Some studies have revealed that microvessel density, a histological measurement of tumour angiogenesis assessed by immunohistochemical CD105 (endoglin), correlates with higher Gleason score and may predict disease progression, as well as poorer survival outcomes in patients with mCRPC. Accordingly, angiogenesis is considered an attractive target for therapeutic intervention in this disease and anti-angiogenic strategies have been studied in several clinical settings. Unfortunately, well established anti-angiogenic therapies have failed to improve survival outcomes in advanced prostate cancer. Bevacizumab or afilbercept, both combined with docetaxel, were evaluated in phase III clinical trials and no survival benefit was observed over docetaxel alone. Similarly, sunitinib was no better than placebo after chemotherapy treatment. Moreover, the recent COMET-1 trial failed to show survival benefit with cabozantinib, a dual vascular endothelial growth factor (VEGF) and MET inhibitor, in patients with mCRPC and, as a consequence, enrolment in other studies evaluating this agent has been discontinued. Strikingly, although no survival benefit has been reported, progression-free survival benefit has been observed in all of these trials.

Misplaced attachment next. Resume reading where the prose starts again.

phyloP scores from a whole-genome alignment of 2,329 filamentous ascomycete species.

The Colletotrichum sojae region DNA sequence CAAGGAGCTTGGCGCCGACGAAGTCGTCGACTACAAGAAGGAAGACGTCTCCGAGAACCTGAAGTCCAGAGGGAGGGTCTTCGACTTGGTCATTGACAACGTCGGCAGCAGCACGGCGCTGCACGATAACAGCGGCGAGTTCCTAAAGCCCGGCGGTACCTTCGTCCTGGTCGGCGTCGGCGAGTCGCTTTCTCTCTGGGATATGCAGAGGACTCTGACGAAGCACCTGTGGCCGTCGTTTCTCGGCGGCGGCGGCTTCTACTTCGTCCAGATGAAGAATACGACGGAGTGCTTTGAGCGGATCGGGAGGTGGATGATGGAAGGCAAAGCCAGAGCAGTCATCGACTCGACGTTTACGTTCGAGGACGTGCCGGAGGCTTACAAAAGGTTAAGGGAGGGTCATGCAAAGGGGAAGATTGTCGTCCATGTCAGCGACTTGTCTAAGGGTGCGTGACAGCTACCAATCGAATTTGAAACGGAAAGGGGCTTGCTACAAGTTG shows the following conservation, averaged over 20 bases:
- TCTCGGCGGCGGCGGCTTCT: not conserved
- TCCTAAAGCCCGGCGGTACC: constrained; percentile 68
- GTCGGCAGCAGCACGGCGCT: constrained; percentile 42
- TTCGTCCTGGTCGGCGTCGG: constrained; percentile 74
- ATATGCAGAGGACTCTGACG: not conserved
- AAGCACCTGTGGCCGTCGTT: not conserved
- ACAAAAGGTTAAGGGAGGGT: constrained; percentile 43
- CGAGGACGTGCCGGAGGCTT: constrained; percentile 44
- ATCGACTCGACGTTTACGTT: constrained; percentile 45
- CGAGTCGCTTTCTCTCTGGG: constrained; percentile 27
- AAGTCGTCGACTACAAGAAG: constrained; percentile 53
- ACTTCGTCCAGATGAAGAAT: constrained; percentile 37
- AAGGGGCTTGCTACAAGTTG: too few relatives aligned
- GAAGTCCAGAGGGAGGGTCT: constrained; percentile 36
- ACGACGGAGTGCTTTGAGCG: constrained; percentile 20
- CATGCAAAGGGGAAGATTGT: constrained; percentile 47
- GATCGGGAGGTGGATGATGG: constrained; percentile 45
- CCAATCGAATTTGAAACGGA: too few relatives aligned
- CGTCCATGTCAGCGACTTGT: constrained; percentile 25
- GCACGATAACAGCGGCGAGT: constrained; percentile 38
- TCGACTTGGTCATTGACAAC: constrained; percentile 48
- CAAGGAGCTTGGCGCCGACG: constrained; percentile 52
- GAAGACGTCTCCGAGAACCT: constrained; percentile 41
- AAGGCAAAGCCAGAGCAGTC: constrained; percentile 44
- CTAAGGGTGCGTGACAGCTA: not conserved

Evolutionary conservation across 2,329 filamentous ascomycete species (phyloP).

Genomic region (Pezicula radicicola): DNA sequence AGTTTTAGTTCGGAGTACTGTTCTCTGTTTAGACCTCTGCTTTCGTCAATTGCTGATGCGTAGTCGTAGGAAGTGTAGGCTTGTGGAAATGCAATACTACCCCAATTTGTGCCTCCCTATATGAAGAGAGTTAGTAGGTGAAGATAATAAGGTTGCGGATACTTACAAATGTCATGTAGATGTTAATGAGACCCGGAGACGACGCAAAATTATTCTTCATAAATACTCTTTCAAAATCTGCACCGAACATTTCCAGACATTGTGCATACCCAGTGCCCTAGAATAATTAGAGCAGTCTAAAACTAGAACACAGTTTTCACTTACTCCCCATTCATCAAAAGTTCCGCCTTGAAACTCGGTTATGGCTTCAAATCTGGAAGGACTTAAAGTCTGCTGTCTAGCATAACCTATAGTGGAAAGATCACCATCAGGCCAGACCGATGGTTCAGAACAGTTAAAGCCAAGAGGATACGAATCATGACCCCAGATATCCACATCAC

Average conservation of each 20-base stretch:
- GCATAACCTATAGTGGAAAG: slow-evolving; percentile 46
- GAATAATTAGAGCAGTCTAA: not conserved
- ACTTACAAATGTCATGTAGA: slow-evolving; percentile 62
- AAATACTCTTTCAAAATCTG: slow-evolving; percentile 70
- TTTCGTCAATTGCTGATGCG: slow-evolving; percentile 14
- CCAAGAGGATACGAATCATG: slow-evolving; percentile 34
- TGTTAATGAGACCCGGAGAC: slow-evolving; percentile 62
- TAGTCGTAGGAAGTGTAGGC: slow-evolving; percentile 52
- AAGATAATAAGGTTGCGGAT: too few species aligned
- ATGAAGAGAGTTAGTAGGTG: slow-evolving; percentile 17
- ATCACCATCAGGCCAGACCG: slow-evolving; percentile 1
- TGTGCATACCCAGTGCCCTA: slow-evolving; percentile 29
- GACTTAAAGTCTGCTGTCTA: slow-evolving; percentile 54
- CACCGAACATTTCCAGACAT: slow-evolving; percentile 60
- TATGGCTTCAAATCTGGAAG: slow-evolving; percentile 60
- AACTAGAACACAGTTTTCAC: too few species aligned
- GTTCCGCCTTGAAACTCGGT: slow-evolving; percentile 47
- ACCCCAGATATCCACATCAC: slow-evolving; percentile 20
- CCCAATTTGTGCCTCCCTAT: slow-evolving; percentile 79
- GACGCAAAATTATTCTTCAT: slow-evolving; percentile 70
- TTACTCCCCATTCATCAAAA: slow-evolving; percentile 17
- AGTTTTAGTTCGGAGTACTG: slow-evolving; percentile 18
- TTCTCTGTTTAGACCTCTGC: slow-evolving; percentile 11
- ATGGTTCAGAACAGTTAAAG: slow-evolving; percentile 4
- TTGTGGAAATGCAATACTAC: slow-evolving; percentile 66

Other anti-angionenic therapies have been investigated in patients with mCRPC. A phase II study combining thalidomide and bevacizumab with docetaxel plus prednisone showed that this is an active combination in this subset of patients. Unfortunately, the combination resulted in significant neurotoxicity and myelotoxicity, limiting its clinical use [3]. Lenalidomide was developed to have a more favourable toxicity profile compared with thalidomide and has shown activity as a single agent in patients with non-metastatic, biochemically-relapsed prostate cancer. Again, the large randomised phase III trial comparing docetaxel plus lenalidomide vs docetaxel plus placebo failed to show improvement in overall survival with the addition of this agent [4]. Finally, tasquinimod, another compound targeting angiogenesis, is under evaluation and the final results have not yet been reported. A phase III placebo-controlled study (NCT01234311), designed based on promising phase II data, is ongoing in men with mCRPC with bone metastases and is powered to detect an improvement in overall survival.